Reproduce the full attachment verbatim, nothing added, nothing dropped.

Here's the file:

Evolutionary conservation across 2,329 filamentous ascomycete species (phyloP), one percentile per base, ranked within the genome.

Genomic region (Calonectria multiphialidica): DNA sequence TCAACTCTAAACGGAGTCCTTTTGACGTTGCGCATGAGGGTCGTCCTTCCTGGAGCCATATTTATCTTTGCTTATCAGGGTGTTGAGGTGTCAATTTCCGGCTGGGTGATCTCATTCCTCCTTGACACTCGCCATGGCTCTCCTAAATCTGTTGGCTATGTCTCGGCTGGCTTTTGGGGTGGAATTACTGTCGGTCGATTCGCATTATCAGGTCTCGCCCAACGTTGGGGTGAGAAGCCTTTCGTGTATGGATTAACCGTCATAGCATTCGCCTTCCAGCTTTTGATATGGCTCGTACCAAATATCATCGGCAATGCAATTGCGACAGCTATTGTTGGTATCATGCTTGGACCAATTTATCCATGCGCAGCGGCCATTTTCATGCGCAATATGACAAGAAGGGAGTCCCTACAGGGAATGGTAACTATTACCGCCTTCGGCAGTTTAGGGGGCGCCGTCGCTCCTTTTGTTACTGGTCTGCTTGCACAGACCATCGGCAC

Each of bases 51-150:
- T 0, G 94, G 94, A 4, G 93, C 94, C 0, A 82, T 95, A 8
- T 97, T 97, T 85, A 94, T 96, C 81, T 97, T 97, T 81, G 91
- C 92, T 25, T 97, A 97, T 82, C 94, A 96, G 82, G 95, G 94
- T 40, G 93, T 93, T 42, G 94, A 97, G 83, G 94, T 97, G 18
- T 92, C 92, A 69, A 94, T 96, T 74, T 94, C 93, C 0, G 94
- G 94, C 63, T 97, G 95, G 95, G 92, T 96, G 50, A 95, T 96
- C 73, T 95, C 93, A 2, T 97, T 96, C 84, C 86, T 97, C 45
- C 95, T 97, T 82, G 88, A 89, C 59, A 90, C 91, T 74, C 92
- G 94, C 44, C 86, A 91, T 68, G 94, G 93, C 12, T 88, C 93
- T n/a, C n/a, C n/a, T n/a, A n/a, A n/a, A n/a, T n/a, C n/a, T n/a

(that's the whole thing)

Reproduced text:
Evolutionary conservation across 2,329 filamentous ascomycete species (phyloP), one percentile per base, ranked within the genome.

Genomic region (Calonectria multiphialidica): DNA sequence TCAACTCTAAACGGAGTCCTTTTGACGTTGCGCATGAGGGTCGTCCTTCCTGGAGCCATATTTATCTTTGCTTATCAGGGTGTTGAGGTGTCAATTTCCGGCTGGGTGATCTCATTCCTCCTTGACACTCGCCATGGCTCTCCTAAATCTGTTGGCTATGTCTCGGCTGGCTTTTGGGGTGGAATTACTGTCGGTCGATTCGCATTATCAGGTCTCGCCCAACGTTGGGGTGAGAAGCCTTTCGTGTATGGATTAACCGTCATAGCATTCGCCTTCCAGCTTTTGATATGGCTCGTACCAAATATCATCGGCAATGCAATTGCGACAGCTATTGTTGGTATCATGCTTGGACCAATTTATCCATGCGCAGCGGCCATTTTCATGCGCAATATGACAAGAAGGGAGTCCCTACAGGGAATGGTAACTATTACCGCCTTCGGCAGTTTAGGGGGCGCCGTCGCTCCTTTTGTTACTGGTCTGCTTGCACAGACCATCGGCAC

Each of bases 51-150:
- T 0, G 94, G 94, A 4, G 93, C 94, C 0, A 82, T 95, A 8
- T 97, T 97, T 85, A 94, T 96, C 81, T 97, T 97, T 81, G 91
- C 92, T 25, T 97, A 97, T 82, C 94, A 96, G 82, G 95, G 94
- T 40, G 93, T 93, T 42, G 94, A 97, G 83, G 94, T 97, G 18
- T 92, C 92, A 69, A 94, T 96, T 74, T 94, C 93, C 0, G 94
- G 94, C 63, T 97, G 95, G 95, G 92, T 96, G 50, A 95, T 96
- C 73, T 95, C 93, A 2, T 97, T 96, C 84, C 86, T 97, C 45
- C 95, T 97, T 82, G 88, A 89, C 59, A 90, C 91, T 74, C 92
- G 94, C 44, C 86, A 91, T 68, G 94, G 93, C 12, T 88, C 93
- T n/a, C n/a, C n/a, T n/a, A n/a, A n/a, A n/a, T n/a, C n/a, T n/a